Teresa and Chris (from Palestine) share thoughts on the third story in our series — the Story of Purification.

The Seventh Story – Week 2 (2.25.24)

The second story is one of Revolution/Revenge. It is the belief that the only way we’ll be secure and ultimately happy is if we repay pain for pain, harm for harm.

The Seventh Story – Week 1 (2.18.24)

We begin a series for Lent that considers six stories we encounter regularly in our day to day lives — a series that ends on Easter, which is a seventh story of sorts.

These six stories promise us happiness, security and fulfillment but rarely deliver. As we move through Lent we’ll be asking ourselves which of these stories do we believe and might we want to leave them behind for a better story.

Week 1 is the story of Domination.

 

 

We Choose….Boldness (2/4/24)

We are choosing to be bold — to take risks, to purposefully keep a compelling vision close to our heart, and to lean into each other.

We Choose….Inclusivity (1/21/24)

Jesus is our example, and at every turn Jesus extends welcome to all. Those on the margins, those society considered ‘last’, those disregarded are all included.

Within the community Jesus creates, we find significant difference (socio-economic, political, gender). This is by choice. Jesus chooses to include those who he knew would disagree — those who would see the world very differently — those who the world would say should be opponents, if not enemies.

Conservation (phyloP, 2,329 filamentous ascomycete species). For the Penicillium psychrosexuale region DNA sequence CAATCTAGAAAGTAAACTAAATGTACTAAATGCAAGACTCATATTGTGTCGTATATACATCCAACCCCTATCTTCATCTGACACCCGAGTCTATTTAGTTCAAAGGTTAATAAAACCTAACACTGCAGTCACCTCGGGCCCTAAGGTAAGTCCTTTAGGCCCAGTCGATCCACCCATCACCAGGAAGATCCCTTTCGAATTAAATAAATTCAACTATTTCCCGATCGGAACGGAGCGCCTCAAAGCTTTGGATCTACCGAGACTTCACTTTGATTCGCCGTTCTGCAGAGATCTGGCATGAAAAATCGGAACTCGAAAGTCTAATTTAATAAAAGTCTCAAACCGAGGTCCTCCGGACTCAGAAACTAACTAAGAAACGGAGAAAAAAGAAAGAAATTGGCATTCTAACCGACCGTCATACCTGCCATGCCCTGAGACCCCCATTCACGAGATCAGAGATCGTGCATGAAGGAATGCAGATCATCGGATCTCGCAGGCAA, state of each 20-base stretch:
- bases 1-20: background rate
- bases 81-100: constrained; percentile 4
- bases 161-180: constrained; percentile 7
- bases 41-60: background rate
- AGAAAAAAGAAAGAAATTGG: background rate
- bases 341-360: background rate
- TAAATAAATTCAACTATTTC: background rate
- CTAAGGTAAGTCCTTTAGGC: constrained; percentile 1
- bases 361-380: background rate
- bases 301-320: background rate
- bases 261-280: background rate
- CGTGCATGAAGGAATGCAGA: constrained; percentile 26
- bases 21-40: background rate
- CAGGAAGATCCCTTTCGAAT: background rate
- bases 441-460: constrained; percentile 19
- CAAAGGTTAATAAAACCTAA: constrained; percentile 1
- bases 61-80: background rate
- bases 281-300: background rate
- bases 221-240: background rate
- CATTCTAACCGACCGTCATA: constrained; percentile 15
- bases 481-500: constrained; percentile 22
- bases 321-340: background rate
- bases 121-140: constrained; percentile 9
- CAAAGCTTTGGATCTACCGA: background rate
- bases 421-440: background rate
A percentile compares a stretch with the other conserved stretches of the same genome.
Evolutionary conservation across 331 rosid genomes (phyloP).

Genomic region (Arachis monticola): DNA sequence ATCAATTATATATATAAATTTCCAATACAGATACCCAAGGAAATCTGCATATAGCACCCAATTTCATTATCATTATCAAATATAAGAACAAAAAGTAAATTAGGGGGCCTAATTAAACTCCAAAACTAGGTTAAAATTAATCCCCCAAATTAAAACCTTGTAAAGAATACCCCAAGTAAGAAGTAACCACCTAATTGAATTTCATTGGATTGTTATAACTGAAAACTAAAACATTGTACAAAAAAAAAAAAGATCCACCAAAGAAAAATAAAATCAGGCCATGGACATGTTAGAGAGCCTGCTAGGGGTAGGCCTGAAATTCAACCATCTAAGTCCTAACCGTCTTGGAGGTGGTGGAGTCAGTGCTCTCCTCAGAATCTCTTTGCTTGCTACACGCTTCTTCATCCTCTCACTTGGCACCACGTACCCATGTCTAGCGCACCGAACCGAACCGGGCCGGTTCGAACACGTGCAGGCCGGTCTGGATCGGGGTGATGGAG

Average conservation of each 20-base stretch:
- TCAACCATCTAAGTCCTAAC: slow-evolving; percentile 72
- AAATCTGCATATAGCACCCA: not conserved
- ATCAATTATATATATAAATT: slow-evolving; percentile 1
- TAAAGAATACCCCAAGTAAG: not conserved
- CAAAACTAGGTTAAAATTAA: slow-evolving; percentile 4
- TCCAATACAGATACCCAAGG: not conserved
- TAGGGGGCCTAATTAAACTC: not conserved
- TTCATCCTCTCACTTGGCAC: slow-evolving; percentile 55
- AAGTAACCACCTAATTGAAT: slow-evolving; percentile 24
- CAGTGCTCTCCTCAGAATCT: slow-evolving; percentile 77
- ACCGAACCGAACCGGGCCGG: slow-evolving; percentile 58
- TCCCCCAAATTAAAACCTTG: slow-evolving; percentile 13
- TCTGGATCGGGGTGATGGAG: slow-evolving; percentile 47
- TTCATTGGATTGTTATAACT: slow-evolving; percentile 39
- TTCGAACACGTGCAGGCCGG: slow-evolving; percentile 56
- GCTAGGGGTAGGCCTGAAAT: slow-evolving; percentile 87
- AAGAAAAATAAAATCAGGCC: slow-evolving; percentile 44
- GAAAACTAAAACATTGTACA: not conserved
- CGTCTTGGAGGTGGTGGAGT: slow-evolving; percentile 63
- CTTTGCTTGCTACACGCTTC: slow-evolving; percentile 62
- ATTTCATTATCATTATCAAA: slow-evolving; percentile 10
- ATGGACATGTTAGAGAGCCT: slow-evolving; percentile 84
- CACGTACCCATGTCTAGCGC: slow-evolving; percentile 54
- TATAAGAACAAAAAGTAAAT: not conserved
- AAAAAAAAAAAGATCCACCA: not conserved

What happens when we choose to include? What happens to us? What happens to the world? We consider these questions together.

We Choose – Humility (1/7/24)

Who do we want to be?
Who will we choose to be?

These are questions often asked at the beginning of a new year. And while related, they are not the same.
We may want to be many things — or to change much — but without a choice (likely, many, daily choices) those desires will go unrealized.
We must be intentional – purposeful.

Together we consider three choices Jesus invites us to make. This week, that choice is humility.
Luke 18:9-14

Christmas Eve – There is Always Room

From moving trucks to our hope for reconciliation to an inn (or house) in Bethlehem, it often feels like there is no room. No room for repair. No hope of things getting better. No space for this or that group. But the Christmas story reminds us that God is able to make room, to make the last first, to find space for all, to open our often-closed hearts.

Advent – Week 4 (12.17.23)

For the final Sunday of Advent we consider the power of song – especially the way in which it can help rekindle hope.

As we sing multiple carols, hear poetry and consider what lyrics to our own song of hope might sound like, we work together to find strength and resolve to move toward the lives and world we are invited to by God.

Advent – Week 3 (12.10.23)

As we considered last week, it is possible for joy to surprise us and show up at any moment, in any circumstance.

This week, Elliott shares the story of the days following John the Baptist’s birth – a story in which Zachariah’s muteness ends and he breaks into a song of sorts — a blessing for the world and for his son.

In this story, awe and wonder are prevalent. In fact, they are prevalent in all of the stories surrounding Jesus’ birth. What do we make of this? Is there a connection between awe and joy? And is it possible to cultivate awe in our everyday lives?